One may say that I am reading too much into this small discrepancy in translation, but doesn’t the other interpretation read a great deal into the text as well? Where, for instance, does Jesus or Zacchaeus ever mention sin or repentance? The people in the crowd call Zacchaeus a sinner, but those kinds of accusations have never deterred Jesus before. Besides, as we saw a few weeks ago, the designation “sinner” does not necessarily imply moral turpitude. Anyone who does not practice strict observance of the Torah, especially the Sabbath and purity regulations, is considered a sinner.
Jesus does not call Zacchaeus a sinner and does not demand repentance. He does not tell him to sell his possessions, as he did the rich ruler in chapter 18; Zacchaeus volunteers that information without being prompted. For his part, Zacchaeus does not offer any confession or, if we read it in the present tense, declare his intention to repent. He is defending himself against the murmured accusations of the crowd, and not abashedly, either. He’s almost boasting. If we want to see this story as one of a sinner who repents when he meets Jesus, we have to read a lot into it that may not be there.
Just as an aside, another thing we read into the story is that Zacchaeus was short. It’s become so commonplace to depict him as a short guy that the idea has been immortalized in song: “Zacchaeus was a wee little man; / a wee little man was he.” But the wording of verse 3 is ambiguous. It says, “He was trying to see who Jesus was, but on account of the crowd he could not, because he was short in stature.” It’s pretty clear that the first two instances of the pronoun “he” refers to Zacchaeus, but what about the third one? He couldn’t see Jesus because he was short in stature. We assume it means that Zacchaeus was short, but it could just as easily mean that Jesus was short. That would make it just as hard for Zacchaeus to see him, because the diminutive Jesus would be blocked by the crowd just as much as if it were the other way around. It’s impossible to tell which one Luke means without reading into the text.
Now, this is admittedly an insignificant point in itself, but it illustrates what I have been saying. We need to question our assumptions when we read the Bible. Does it really say what we have always been taught that it says, or could it possibly have a different meaning? And what if all those pictures are wrong, and Jesus was not a strapping blond-haired man who stood six-foot-two and had blue eyes? What if instead he was a short, scrawny guy with brown skin? How would that affect how we felt about him? What would we think of him if we saw him on the street and didn’t know who he was?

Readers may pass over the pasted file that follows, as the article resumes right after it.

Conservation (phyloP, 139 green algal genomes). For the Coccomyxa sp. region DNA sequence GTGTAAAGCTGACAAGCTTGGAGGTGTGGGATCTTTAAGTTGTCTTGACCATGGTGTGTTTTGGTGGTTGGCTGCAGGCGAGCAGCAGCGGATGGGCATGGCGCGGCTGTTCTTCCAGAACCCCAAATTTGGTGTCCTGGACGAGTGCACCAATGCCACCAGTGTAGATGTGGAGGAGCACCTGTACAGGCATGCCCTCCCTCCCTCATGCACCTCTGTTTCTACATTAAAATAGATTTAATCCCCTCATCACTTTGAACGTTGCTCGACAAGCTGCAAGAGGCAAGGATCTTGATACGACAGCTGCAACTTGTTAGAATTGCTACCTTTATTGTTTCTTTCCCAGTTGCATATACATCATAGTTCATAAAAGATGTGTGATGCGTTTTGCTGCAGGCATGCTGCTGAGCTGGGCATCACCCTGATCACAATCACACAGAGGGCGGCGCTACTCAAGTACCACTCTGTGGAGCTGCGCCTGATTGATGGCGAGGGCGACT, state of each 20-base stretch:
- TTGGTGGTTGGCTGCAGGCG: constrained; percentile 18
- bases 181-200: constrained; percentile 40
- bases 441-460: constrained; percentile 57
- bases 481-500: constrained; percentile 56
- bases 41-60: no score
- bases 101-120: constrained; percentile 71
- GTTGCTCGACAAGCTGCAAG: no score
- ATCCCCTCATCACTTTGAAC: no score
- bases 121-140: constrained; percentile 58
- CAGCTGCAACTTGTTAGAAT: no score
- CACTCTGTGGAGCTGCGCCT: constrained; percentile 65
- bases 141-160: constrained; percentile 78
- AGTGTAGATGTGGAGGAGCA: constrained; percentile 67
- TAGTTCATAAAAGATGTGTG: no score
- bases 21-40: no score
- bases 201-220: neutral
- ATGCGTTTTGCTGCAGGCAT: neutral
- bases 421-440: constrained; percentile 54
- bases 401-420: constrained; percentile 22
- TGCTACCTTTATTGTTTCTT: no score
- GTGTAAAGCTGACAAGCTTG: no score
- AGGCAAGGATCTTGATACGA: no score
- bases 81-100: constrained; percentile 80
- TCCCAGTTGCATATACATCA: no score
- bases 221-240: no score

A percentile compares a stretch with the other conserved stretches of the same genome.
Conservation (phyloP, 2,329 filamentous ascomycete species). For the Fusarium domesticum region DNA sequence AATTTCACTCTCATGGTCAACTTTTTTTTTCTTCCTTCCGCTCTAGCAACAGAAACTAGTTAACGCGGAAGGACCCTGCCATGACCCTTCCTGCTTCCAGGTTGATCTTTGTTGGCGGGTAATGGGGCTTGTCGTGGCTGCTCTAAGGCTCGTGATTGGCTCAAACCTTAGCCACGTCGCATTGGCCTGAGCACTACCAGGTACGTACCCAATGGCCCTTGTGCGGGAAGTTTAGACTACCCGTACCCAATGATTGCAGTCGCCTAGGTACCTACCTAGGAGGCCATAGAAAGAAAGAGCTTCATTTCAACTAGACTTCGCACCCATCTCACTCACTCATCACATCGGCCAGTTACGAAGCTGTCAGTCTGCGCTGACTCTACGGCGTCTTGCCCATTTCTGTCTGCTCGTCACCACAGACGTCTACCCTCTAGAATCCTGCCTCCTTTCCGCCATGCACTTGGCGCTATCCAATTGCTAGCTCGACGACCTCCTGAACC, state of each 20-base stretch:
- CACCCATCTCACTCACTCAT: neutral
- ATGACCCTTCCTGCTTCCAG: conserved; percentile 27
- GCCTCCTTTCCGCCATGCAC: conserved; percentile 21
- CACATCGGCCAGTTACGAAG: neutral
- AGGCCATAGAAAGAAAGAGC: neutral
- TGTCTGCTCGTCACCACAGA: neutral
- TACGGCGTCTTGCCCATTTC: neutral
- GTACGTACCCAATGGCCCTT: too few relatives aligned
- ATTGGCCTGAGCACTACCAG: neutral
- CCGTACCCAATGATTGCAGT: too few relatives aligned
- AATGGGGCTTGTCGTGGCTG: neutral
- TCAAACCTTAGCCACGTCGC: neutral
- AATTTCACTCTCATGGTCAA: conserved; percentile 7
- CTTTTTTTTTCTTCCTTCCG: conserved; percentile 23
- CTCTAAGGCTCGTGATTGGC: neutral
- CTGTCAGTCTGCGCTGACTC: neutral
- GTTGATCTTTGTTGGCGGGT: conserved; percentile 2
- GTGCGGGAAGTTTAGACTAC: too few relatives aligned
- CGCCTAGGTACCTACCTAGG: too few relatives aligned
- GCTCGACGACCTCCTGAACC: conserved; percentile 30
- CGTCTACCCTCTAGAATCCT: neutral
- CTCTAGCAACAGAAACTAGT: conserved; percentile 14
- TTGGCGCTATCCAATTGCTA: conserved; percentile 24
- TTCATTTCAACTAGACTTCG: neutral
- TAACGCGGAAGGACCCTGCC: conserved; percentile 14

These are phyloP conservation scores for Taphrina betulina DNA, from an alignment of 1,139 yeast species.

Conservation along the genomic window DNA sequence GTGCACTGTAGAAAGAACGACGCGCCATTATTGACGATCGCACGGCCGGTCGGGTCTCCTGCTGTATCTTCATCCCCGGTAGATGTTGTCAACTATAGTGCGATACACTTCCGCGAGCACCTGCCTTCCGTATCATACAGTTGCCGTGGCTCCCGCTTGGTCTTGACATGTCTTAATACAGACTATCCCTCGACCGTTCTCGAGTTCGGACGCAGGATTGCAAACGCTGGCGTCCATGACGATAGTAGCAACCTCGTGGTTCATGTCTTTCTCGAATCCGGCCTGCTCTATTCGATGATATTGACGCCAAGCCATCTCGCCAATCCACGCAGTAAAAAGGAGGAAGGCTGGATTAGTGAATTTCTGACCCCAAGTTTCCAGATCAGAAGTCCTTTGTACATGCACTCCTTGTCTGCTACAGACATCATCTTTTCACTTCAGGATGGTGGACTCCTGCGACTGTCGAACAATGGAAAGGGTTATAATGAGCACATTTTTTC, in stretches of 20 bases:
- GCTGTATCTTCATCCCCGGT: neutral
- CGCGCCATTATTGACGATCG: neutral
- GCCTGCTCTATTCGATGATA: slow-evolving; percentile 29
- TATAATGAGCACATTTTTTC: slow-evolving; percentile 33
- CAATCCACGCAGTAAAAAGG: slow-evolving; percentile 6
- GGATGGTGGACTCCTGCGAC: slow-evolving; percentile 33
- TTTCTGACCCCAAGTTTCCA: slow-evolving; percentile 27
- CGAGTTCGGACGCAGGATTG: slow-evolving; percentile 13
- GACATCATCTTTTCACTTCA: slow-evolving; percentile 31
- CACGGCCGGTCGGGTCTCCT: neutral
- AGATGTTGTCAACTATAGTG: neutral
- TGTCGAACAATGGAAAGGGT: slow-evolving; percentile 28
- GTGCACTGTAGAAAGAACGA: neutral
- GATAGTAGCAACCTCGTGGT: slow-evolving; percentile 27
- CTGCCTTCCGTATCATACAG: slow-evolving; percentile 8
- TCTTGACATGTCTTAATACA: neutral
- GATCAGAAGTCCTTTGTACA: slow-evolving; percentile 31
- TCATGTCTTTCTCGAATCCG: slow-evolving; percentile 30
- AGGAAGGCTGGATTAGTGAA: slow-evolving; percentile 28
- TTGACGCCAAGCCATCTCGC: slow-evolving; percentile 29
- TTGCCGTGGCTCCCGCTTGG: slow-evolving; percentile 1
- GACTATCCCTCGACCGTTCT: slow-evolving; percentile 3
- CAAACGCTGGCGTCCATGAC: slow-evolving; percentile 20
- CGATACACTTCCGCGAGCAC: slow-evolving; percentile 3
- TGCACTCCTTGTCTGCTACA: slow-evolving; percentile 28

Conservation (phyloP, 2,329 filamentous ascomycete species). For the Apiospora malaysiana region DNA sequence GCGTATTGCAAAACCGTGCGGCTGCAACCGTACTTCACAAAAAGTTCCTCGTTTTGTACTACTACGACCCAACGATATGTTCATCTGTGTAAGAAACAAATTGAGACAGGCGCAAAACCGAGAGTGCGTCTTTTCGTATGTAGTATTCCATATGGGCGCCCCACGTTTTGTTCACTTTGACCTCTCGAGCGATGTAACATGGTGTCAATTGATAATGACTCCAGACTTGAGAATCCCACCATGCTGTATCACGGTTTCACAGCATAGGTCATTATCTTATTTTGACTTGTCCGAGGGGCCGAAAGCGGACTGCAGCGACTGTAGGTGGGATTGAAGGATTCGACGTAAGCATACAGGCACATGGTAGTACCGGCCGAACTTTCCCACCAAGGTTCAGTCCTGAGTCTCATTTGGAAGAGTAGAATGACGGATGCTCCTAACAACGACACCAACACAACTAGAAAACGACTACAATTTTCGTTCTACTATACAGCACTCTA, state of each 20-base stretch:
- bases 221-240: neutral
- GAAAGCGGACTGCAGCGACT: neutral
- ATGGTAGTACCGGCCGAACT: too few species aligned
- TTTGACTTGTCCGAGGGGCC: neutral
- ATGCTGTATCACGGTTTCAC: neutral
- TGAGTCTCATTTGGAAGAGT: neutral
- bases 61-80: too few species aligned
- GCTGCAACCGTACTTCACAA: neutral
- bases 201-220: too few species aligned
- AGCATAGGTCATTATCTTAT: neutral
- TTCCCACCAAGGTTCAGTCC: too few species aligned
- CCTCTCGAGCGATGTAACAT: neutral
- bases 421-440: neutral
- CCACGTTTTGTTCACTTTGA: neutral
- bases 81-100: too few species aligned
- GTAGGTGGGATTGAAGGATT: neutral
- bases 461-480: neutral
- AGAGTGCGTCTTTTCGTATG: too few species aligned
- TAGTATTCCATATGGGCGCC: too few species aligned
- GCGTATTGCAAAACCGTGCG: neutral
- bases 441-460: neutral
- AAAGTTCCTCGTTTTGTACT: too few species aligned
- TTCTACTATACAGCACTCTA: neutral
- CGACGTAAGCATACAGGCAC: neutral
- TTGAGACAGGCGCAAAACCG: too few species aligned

If we decide not to go with the common interpretation, in which Zacchaeus repents upon encountering Jesus for the first time, how then do we read it? Specifically, what do we make of Jesus’s declaration, “Today salvation has come to this house, because he too is a son of Abraham” (v.9)? If Zacchaeus does not repent, how can he be saved?
Since tomorrow, besides being Halloween, is also Reformation Day, the anniversary of Martin Luther’s nailing his Ninety-Five Theses to the door of the cathedral of Wittemberg in 1517, the act that kicked off the Protestant Reformation, it would be appropriate for us to look once again at the doctrine of salvation by grace. Last week I noted that Luther virulently opposed the notion that one’s good works could ensure one’s salvation (or contribute to it at all, really). One can become righteous only if God graciously declares one so. This is what Luther meant by justification. The only role we have to play in the drama of salvation is to accept this gift of grace and receive it through faith.
The relevant point here is that God does not need anything from us in order to justify us, or declare us righteous. It is entirely a matter of God’s choice; our merit or lack thereof doesn’t enter the picture at all.
The objection you hear most often to this argument is that God’s standard of justice will not allow God simply to ignore our infractions. Our sins must be punished. The cosmic scales must be balanced. But what if God is not as interested in justice as we are, at least when it comes to punitive or retributive justice? What if God’s motivation is not balancing the scales but restoring relationships? What if salvation comes to us in ways we have not been trained to recognize? What is salvation, anyway?
Have you ever wondered how Jesus knows Zacchaeus’s name? He walks straight up to the tree and says, “Zacchaeus, hurry and come down; for I must stay at your house today” (v. 5). It would be easy just to gloss over this by assuming that Jesus knows his name because he’s Jesus and he knows everything. But what if during his earthly life Jesus was not omniscient? In that case we are left with two main options: either the two men already know each other or somebody has told Jesus about Zacchaeus.